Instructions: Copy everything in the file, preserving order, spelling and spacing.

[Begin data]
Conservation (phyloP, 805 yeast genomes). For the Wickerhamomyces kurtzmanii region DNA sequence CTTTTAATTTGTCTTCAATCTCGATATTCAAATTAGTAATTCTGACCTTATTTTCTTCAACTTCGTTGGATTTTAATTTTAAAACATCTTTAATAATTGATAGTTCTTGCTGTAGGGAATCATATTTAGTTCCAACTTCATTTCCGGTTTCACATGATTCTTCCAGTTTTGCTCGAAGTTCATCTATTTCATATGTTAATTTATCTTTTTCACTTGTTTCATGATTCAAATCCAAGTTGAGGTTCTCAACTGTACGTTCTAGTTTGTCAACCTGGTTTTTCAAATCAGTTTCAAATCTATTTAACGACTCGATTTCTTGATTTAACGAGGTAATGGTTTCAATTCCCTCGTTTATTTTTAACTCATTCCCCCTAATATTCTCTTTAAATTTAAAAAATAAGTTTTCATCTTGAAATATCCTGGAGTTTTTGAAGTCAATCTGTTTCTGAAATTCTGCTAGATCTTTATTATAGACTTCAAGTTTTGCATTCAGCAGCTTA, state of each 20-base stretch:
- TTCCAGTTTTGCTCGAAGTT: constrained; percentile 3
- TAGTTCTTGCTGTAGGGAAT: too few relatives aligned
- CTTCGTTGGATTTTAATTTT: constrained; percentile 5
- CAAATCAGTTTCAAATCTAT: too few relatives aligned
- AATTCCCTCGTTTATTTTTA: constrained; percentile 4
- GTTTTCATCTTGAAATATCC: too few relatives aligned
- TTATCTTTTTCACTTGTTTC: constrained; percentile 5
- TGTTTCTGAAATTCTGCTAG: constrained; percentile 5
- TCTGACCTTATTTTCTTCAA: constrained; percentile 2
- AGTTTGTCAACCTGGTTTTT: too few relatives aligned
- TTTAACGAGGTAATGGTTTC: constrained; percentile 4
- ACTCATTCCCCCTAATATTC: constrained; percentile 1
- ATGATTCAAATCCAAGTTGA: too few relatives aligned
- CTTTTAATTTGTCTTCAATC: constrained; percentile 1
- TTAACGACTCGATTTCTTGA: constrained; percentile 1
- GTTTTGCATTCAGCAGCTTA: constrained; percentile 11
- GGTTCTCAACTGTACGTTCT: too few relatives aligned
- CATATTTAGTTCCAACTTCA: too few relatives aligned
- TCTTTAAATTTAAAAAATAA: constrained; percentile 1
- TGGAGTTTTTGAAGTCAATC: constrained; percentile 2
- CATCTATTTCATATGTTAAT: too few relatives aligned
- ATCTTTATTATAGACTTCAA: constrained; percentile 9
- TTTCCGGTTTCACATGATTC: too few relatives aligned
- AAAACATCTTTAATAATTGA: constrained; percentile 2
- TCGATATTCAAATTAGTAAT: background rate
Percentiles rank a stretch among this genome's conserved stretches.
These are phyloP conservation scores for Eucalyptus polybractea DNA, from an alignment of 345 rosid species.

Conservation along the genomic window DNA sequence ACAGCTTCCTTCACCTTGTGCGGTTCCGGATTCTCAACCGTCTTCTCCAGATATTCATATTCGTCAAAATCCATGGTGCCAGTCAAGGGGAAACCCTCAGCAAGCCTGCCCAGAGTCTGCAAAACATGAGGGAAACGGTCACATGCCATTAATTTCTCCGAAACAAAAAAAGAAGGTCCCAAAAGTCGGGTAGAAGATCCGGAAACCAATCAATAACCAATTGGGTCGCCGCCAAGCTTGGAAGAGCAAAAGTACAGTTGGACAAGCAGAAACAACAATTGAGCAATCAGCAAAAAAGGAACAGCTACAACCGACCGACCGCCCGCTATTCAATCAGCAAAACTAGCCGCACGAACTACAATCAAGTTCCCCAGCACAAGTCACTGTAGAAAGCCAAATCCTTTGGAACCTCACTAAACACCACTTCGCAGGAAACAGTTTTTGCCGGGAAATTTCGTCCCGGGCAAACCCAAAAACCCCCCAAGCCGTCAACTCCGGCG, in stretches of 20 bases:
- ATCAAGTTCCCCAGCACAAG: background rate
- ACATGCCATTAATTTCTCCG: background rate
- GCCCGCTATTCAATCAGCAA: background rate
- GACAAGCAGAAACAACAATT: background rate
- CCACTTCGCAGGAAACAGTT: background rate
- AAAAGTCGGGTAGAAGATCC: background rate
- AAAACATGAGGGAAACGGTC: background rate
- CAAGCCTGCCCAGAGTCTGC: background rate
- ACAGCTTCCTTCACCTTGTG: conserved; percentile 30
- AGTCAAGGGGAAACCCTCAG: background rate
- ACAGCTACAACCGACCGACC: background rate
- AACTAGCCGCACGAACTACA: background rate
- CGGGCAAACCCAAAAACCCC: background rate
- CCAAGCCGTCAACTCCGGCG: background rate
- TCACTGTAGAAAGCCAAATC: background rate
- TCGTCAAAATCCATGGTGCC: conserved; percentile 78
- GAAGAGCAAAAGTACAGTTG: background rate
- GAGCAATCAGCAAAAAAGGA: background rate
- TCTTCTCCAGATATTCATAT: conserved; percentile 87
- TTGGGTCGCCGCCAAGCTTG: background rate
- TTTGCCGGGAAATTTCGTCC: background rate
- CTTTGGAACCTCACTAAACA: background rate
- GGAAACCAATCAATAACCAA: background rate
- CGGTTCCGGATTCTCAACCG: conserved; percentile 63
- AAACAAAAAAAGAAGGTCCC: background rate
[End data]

Conservation (phyloP, 805 yeast genomes). For the Wickerhamomyces kurtzmanii region DNA sequence CTTTTAATTTGTCTTCAATCTCGATATTCAAATTAGTAATTCTGACCTTATTTTCTTCAACTTCGTTGGATTTTAATTTTAAAACATCTTTAATAATTGATAGTTCTTGCTGTAGGGAATCATATTTAGTTCCAACTTCATTTCCGGTTTCACATGATTCTTCCAGTTTTGCTCGAAGTTCATCTATTTCATATGTTAATTTATCTTTTTCACTTGTTTCATGATTCAAATCCAAGTTGAGGTTCTCAACTGTACGTTCTAGTTTGTCAACCTGGTTTTTCAAATCAGTTTCAAATCTATTTAACGACTCGATTTCTTGATTTAACGAGGTAATGGTTTCAATTCCCTCGTTTATTTTTAACTCATTCCCCCTAATATTCTCTTTAAATTTAAAAAATAAGTTTTCATCTTGAAATATCCTGGAGTTTTTGAAGTCAATCTGTTTCTGAAATTCTGCTAGATCTTTATTATAGACTTCAAGTTTTGCATTCAGCAGCTTA, state of each 20-base stretch:
- TTCCAGTTTTGCTCGAAGTT: constrained; percentile 3
- TAGTTCTTGCTGTAGGGAAT: too few relatives aligned
- CTTCGTTGGATTTTAATTTT: constrained; percentile 5
- CAAATCAGTTTCAAATCTAT: too few relatives aligned
- AATTCCCTCGTTTATTTTTA: constrained; percentile 4
- GTTTTCATCTTGAAATATCC: too few relatives aligned
- TTATCTTTTTCACTTGTTTC: constrained; percentile 5
- TGTTTCTGAAATTCTGCTAG: constrained; percentile 5
- TCTGACCTTATTTTCTTCAA: constrained; percentile 2
- AGTTTGTCAACCTGGTTTTT: too few relatives aligned
- TTTAACGAGGTAATGGTTTC: constrained; percentile 4
- ACTCATTCCCCCTAATATTC: constrained; percentile 1
- ATGATTCAAATCCAAGTTGA: too few relatives aligned
- CTTTTAATTTGTCTTCAATC: constrained; percentile 1
- TTAACGACTCGATTTCTTGA: constrained; percentile 1
- GTTTTGCATTCAGCAGCTTA: constrained; percentile 11
- GGTTCTCAACTGTACGTTCT: too few relatives aligned
- CATATTTAGTTCCAACTTCA: too few relatives aligned
- TCTTTAAATTTAAAAAATAA: constrained; percentile 1
- TGGAGTTTTTGAAGTCAATC: constrained; percentile 2
- CATCTATTTCATATGTTAAT: too few relatives aligned
- ATCTTTATTATAGACTTCAA: constrained; percentile 9
- TTTCCGGTTTCACATGATTC: too few relatives aligned
- AAAACATCTTTAATAATTGA: constrained; percentile 2
- TCGATATTCAAATTAGTAAT: background rate
Percentiles rank a stretch among this genome's conserved stretches.
These are phyloP conservation scores for Eucalyptus polybractea DNA, from an alignment of 345 rosid species.

Conservation along the genomic window DNA sequence ACAGCTTCCTTCACCTTGTGCGGTTCCGGATTCTCAACCGTCTTCTCCAGATATTCATATTCGTCAAAATCCATGGTGCCAGTCAAGGGGAAACCCTCAGCAAGCCTGCCCAGAGTCTGCAAAACATGAGGGAAACGGTCACATGCCATTAATTTCTCCGAAACAAAAAAAGAAGGTCCCAAAAGTCGGGTAGAAGATCCGGAAACCAATCAATAACCAATTGGGTCGCCGCCAAGCTTGGAAGAGCAAAAGTACAGTTGGACAAGCAGAAACAACAATTGAGCAATCAGCAAAAAAGGAACAGCTACAACCGACCGACCGCCCGCTATTCAATCAGCAAAACTAGCCGCACGAACTACAATCAAGTTCCCCAGCACAAGTCACTGTAGAAAGCCAAATCCTTTGGAACCTCACTAAACACCACTTCGCAGGAAACAGTTTTTGCCGGGAAATTTCGTCCCGGGCAAACCCAAAAACCCCCCAAGCCGTCAACTCCGGCG, in stretches of 20 bases:
- ATCAAGTTCCCCAGCACAAG: background rate
- ACATGCCATTAATTTCTCCG: background rate
- GCCCGCTATTCAATCAGCAA: background rate
- GACAAGCAGAAACAACAATT: background rate
- CCACTTCGCAGGAAACAGTT: background rate
- AAAAGTCGGGTAGAAGATCC: background rate
- AAAACATGAGGGAAACGGTC: background rate
- CAAGCCTGCCCAGAGTCTGC: background rate
- ACAGCTTCCTTCACCTTGTG: conserved; percentile 30
- AGTCAAGGGGAAACCCTCAG: background rate
- ACAGCTACAACCGACCGACC: background rate
- AACTAGCCGCACGAACTACA: background rate
- CGGGCAAACCCAAAAACCCC: background rate
- CCAAGCCGTCAACTCCGGCG: background rate
- TCACTGTAGAAAGCCAAATC: background rate
- TCGTCAAAATCCATGGTGCC: conserved; percentile 78
- GAAGAGCAAAAGTACAGTTG: background rate
- GAGCAATCAGCAAAAAAGGA: background rate
- TCTTCTCCAGATATTCATAT: conserved; percentile 87
- TTGGGTCGCCGCCAAGCTTG: background rate
- TTTGCCGGGAAATTTCGTCC: background rate
- CTTTGGAACCTCACTAAACA: background rate
- GGAAACCAATCAATAACCAA: background rate
- CGGTTCCGGATTCTCAACCG: conserved; percentile 63
- AAACAAAAAAAGAAGGTCCC: background rate